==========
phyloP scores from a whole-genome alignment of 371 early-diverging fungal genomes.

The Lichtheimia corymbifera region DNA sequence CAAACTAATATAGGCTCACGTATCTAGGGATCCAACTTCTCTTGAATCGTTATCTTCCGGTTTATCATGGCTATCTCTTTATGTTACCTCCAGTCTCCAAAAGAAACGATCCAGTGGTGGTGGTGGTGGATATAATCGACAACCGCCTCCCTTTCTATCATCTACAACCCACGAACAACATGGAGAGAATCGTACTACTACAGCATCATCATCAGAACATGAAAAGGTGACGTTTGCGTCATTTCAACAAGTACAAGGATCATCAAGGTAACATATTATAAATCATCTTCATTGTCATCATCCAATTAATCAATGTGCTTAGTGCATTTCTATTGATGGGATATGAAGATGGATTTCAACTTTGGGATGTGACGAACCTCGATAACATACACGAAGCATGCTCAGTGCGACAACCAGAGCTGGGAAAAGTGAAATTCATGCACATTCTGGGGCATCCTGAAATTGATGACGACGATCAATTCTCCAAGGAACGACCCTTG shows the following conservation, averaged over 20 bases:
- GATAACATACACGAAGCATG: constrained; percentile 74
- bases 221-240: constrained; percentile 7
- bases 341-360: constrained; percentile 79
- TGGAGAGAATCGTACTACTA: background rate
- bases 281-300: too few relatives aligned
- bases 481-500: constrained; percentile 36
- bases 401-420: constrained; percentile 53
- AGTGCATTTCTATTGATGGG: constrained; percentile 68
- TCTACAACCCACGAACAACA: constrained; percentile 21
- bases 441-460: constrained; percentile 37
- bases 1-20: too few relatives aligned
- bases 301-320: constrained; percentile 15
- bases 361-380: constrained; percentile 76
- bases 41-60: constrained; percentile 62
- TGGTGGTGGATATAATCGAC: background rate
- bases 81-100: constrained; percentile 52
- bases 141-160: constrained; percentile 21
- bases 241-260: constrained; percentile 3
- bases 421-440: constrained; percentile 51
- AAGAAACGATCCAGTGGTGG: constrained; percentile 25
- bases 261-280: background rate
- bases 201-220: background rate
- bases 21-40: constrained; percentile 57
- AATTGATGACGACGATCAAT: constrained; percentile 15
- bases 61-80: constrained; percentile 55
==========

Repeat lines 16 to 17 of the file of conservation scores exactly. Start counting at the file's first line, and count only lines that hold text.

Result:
- bases 41-60: constrained; percentile 62
- TGGTGGTGGATATAATCGAC: background rate